the first few months. You can make up a bucket of water and use that so the
    water will be room temperature, as sudden drops or rises in temperature will
    cause the fry to die. Make sure you clean the sides and floor of the tank as well,
    as the fry are very susceptible to bacterial infections and fungus.
    The feeding of your fish should be done between 2-4 times a day, depending on
    what you are able to do, if you are feeding microworms you can add a large
    amount each time and get away with only two feeds a day, as the worms will live
    for about 48hours under water.
    Over the next few months the fry will grow rapidly and will need to be moved to a
    bigger tank, after about 3 months the growth rate will slow.

    After about 3-4months the fry should be about 1”-1.5” in total length and will be
    ready to move into your community or Cory tank. They are also now large
    enough for aquatic shops to buy and sell on. You maybe able to get store credit
    or cash for the fish, but don’t just turn up with the fish and demand they take
    Your best method would to be contact the retailer first, and find out if they are
    willing to take the fish off your hands.


    Microworms – By Carmen Webb

    You want to make this as soon as the eggs are laid as t will take a few days for
    the culture to become ready; I make a new culture every 4 -5 days. You can feed
    them to all your fish; they all go absolutely mad for them, especially the Corys.
    Although some large fish will ignore the worms, they will be eaten by small tetra
    and other small fish.

    Required Items:

    Two containers
    Large margarine tubs will work fine, or the tubs you buy for holding
    food stuffs, which are easily bought from a supermarket.

    Ready Brek or some form of prepared breakfast oats, not Scottish oats.

    Dried Yeast

    Micro worm Culture
    Available from some aquatic retailers, or from the internet.

    Pour a splash of room temp water in a cup and add 1 teaspoon yeast. I
    normally leave mine to dissolve properly, about 5 minutes.
    Figure 6.2.1 – Yeast & Water

    Then add 5-6 tablespoons of the ready brek and stir. You'll need to add
    some more room temp water till the mixture is thick, but not roll into balls,
    just slides off the spoon.

    Figure 6.2.2 – The mixture

    Spread evenly on the bottom of your tub, try avoiding the sides. Add the
    microworms and mix them in gently. If you need to add a bit more water to
    make it easier, then do so. But don't add too much, you don't want it
    Figure 6.2.3 – Mixture in Tub

    Once that's all done, place the lid on the tub and store it where ever you
    plan on keeping them. Make sure you have punched holes in the lid
    before hand. I just use the scissors; you don't want them to be gaping
    holes, just big enough to allow air in the tub.
    Figure 6.2.4 – Add the Starter Culture to the mix

    After a couple of days, you should see them climbing up the sides of the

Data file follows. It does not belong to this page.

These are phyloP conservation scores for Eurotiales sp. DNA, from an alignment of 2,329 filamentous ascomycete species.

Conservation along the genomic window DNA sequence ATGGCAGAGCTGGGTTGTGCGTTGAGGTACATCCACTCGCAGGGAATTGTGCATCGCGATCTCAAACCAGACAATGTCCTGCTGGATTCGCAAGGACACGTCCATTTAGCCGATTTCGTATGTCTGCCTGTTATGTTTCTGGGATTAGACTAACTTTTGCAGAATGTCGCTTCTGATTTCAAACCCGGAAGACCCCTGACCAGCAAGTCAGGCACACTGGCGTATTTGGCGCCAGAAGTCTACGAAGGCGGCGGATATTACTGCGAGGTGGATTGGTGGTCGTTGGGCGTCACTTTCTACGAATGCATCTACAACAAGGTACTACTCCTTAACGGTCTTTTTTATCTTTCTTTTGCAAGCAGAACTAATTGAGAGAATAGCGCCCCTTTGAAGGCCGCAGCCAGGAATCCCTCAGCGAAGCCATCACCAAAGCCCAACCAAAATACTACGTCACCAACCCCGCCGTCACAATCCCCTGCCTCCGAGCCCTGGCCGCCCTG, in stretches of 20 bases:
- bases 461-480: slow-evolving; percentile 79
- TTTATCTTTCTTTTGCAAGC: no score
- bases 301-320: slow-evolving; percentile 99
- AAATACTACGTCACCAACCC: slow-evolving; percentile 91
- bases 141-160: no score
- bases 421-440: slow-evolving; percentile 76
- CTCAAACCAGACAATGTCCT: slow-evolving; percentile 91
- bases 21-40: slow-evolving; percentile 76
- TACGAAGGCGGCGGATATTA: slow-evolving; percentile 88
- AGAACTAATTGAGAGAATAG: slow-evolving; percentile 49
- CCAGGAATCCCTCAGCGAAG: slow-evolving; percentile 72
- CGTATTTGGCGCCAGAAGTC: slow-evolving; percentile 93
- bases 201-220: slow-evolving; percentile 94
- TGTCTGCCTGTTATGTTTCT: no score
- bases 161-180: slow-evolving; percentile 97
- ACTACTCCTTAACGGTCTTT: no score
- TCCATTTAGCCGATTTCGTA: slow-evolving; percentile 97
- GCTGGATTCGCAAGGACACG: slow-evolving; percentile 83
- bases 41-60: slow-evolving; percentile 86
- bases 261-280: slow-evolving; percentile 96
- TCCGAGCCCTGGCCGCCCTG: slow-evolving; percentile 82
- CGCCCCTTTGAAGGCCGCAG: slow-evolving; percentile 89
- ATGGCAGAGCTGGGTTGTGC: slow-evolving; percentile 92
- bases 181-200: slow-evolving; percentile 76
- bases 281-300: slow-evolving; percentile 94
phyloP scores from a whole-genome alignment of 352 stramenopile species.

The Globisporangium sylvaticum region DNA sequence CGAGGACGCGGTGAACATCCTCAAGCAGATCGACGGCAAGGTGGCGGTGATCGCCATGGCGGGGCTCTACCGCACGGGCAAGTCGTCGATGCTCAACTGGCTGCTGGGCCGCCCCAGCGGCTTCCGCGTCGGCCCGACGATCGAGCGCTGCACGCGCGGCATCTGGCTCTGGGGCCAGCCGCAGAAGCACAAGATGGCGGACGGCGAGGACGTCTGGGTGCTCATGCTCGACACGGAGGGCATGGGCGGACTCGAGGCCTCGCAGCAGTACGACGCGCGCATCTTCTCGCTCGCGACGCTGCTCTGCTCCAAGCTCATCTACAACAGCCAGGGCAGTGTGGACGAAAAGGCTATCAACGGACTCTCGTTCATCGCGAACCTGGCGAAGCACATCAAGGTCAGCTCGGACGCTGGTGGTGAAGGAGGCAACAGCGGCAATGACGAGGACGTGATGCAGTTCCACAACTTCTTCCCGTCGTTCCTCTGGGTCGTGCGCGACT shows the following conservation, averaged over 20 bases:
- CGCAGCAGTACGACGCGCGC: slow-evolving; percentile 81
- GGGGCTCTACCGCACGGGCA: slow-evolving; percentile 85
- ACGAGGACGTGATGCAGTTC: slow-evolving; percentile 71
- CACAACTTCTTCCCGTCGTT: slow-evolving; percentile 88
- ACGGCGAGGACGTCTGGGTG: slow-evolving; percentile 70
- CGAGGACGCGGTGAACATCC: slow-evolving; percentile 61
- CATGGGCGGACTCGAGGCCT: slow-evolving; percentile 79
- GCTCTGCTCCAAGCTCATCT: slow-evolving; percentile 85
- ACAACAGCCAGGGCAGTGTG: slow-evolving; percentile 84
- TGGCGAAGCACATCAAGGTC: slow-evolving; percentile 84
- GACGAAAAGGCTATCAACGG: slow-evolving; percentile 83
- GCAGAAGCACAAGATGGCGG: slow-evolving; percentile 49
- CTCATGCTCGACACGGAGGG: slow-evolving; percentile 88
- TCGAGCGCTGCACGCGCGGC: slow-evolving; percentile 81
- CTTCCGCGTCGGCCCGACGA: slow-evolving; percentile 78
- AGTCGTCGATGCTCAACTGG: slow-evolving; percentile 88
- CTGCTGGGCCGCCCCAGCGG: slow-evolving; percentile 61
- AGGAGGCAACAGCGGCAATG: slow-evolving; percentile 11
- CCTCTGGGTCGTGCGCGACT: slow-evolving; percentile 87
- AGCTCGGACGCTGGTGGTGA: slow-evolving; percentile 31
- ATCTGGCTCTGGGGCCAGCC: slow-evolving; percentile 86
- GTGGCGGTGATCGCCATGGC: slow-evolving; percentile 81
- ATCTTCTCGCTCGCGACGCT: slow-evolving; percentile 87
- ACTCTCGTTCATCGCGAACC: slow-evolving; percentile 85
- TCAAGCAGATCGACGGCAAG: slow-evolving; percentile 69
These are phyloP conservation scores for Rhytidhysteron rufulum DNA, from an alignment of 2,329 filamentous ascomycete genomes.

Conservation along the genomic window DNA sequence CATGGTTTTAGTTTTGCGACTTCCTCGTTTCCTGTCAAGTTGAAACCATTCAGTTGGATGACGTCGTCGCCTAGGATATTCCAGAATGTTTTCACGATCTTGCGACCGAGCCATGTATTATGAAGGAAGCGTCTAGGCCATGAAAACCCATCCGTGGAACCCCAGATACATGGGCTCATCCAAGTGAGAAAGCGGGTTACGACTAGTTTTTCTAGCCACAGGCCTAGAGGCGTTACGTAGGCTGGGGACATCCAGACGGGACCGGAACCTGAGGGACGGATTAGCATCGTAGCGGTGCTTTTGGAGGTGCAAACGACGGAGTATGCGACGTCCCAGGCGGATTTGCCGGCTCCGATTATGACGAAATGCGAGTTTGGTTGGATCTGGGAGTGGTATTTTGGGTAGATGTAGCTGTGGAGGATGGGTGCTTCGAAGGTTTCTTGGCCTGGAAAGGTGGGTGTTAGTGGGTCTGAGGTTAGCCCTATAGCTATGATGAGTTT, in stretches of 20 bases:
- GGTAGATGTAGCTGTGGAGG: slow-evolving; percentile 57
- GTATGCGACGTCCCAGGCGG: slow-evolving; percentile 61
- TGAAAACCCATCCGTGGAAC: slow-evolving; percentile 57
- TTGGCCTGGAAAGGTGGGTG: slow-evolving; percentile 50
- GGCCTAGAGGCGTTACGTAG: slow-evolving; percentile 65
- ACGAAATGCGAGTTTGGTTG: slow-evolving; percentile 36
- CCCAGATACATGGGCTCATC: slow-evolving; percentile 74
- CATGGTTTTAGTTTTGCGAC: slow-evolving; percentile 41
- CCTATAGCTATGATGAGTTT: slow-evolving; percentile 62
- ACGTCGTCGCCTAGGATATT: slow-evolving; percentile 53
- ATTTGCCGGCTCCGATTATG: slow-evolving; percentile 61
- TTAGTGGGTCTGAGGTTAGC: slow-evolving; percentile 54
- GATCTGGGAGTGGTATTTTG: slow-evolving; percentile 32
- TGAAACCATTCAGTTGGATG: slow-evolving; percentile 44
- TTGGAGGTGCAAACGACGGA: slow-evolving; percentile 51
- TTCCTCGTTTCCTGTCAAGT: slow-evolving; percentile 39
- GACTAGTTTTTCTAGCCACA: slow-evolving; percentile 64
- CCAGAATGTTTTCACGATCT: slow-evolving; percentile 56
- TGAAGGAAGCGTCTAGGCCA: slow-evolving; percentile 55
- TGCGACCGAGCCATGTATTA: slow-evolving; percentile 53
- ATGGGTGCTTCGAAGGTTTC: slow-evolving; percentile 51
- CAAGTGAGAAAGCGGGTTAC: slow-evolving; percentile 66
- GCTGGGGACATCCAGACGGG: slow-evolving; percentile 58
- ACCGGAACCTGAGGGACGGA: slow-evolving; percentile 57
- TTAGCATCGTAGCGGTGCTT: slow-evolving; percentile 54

tub. I use a wooden skewer to wipe them off and feed to my fry. Don't get
    any oat mix on the stick, just worms.
    Pre-Made Foods

    There are a few pre-made foods for fry on the market currently, from crushed
    flakes for livebearers and liquid food for egg layers.
    As we are talking about Corys we will need the Liquid food for egg layers.

    Interpet make a product called Liqui-Fry No1, which is designed specifically for
    egg layers.
    This comes with instructions, although most breeders don’t use pre-made foods
    as they don’t provide the full nutrition that fry need. Most Breeders will suggest
    you use Microworms, which how to create a culture of these has been shown
    above, or vinegar eels.

  2. Chele&Luke

    Chele&Luke Confused Mostly...

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    Awesome article - thanks for sharing :)
  3. gupman

    gupman AC Members

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    No prob..I thought it was a good article..It has pics of each specie but this was the only way i could put it on here is text because i don't have word..
  4. htinkle

    htinkle AC Members

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    Do you have the original link? I'd like to read this in it's original form thanks. Very good article. Did I miss the link to original? Acknowledging the source is important, IMO.
  5. gupman

    gupman AC Members

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  6. ara35

    ara35 AC Members

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    thats great... are there anymore articles on different fish by the same author. i couldnt find any
  7. Studz

    Studz Registered Member

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    CODEKEYGUY Registered Member

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    It said your pdf file is "corrupted and cannot be repaired". However, the Yahoo link shown above works if you use "show as Html"
    Dennis Skea
  9. thomas112393

    thomas112393 AC Members

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    so im guessing no pictus catfish with corys?